Last year, we pointed out that the RIAA was going around telling district attorneys and other law enforcement folks that they should start looking to see if they could use "piracy" charges
as a front to get search warrants of suspected drug houses when there wasn't enough evidence to get a warrant having to do with drugs. It seems that some in law enforcement are following through on that. Michael Scott
points us to a troubling lawsuit
involving just such a situation. Apparently, narcotics officers were told to try to pull over a certain vehicle on any sort of traffic infraction, on the belief that there were drugs in the vehicle. While there was a tiny amount of marijuana, it wasn't enough to do anything. However... there was a big box of what turned out to be counterfeit DVDs. The guy was arrested and a warrant was issued to search his house -- and eventually he was charged with copyright infringement for the DVDs. The guy argued that the search of his car and house were a violation, but the link above includes an important point by Shourin Sen:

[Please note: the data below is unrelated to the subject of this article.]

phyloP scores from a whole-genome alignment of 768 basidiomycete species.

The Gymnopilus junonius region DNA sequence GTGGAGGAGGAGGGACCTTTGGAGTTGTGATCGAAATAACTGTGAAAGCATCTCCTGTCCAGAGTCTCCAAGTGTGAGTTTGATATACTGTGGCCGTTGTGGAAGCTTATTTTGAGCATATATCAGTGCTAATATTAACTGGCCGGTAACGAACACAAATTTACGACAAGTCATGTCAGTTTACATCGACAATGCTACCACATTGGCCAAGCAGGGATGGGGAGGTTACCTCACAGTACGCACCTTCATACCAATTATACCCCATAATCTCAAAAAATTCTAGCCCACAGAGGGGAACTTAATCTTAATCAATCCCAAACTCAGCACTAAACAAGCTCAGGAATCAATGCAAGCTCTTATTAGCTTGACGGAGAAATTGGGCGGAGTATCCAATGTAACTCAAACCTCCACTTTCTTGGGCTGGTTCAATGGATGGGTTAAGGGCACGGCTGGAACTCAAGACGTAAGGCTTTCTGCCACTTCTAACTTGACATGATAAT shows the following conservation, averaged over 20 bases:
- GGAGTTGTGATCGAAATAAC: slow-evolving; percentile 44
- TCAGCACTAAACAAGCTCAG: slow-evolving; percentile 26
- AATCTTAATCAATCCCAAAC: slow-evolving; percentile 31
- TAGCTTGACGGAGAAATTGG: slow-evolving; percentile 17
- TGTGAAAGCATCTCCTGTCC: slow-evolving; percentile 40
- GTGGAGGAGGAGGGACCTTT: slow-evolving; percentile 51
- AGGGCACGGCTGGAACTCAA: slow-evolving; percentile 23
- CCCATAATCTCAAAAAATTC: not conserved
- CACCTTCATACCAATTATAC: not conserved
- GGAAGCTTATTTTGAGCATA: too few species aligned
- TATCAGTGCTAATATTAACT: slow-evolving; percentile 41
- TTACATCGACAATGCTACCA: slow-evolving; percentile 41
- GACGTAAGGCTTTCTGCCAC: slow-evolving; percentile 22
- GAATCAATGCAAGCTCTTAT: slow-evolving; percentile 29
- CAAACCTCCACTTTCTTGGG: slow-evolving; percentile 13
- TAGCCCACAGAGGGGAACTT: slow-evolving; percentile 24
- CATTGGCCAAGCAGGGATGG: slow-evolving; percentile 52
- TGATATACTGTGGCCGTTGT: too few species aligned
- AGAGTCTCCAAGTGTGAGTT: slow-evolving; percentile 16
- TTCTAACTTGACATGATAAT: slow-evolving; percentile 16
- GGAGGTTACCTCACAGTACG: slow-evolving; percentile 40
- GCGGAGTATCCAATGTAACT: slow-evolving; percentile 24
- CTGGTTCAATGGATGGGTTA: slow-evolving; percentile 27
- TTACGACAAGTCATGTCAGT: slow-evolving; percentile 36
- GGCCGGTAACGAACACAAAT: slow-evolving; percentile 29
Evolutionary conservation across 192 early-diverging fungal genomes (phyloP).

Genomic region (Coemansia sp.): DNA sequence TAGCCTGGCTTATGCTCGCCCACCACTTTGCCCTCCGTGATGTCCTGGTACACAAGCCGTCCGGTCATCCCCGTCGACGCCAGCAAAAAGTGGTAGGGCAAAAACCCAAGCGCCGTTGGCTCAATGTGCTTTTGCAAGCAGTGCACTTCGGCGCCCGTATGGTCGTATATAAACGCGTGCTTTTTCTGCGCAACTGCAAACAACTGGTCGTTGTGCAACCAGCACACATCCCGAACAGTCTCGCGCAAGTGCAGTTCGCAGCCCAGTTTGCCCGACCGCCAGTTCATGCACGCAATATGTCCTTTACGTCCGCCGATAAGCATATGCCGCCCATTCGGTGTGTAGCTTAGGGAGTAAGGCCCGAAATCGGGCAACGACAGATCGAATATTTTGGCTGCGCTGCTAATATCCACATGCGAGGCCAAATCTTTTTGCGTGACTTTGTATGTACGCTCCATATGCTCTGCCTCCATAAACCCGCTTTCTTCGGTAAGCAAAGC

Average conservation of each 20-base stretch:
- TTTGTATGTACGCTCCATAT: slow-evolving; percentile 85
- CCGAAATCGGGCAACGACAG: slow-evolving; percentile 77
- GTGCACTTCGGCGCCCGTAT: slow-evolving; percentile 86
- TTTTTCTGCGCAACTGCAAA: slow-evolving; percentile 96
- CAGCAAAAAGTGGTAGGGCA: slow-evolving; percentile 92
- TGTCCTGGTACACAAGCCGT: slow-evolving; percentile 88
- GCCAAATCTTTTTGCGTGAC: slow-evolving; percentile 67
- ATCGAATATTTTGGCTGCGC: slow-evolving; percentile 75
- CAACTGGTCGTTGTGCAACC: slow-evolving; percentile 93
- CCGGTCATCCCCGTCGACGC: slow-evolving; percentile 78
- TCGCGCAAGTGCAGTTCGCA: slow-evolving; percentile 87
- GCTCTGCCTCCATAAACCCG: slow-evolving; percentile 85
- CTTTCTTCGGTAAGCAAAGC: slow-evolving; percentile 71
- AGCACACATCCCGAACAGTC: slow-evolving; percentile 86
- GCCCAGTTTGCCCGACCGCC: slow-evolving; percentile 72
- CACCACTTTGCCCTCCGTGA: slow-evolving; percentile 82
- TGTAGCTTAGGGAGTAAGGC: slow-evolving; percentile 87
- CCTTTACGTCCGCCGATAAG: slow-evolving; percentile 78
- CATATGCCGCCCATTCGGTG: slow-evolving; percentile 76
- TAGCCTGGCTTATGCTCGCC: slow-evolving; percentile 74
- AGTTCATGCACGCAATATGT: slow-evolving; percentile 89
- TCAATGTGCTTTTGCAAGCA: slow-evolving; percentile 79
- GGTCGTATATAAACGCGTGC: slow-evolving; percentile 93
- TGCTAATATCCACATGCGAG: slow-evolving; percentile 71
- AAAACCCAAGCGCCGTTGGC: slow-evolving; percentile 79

Mere possession of infringing DVDs isn't illegal. You can drive around with a truck full of them. You just can't reproduce or distribute ten or more infringing copies of a copyrighted work which have a total retail value of more than $2,500. If it wasn't the marijuana, what in fact was the Defendant arrested for? And was there probable cause to search the defendants house based only on the possession of material he was legally allowed to carry?
These are all good questions...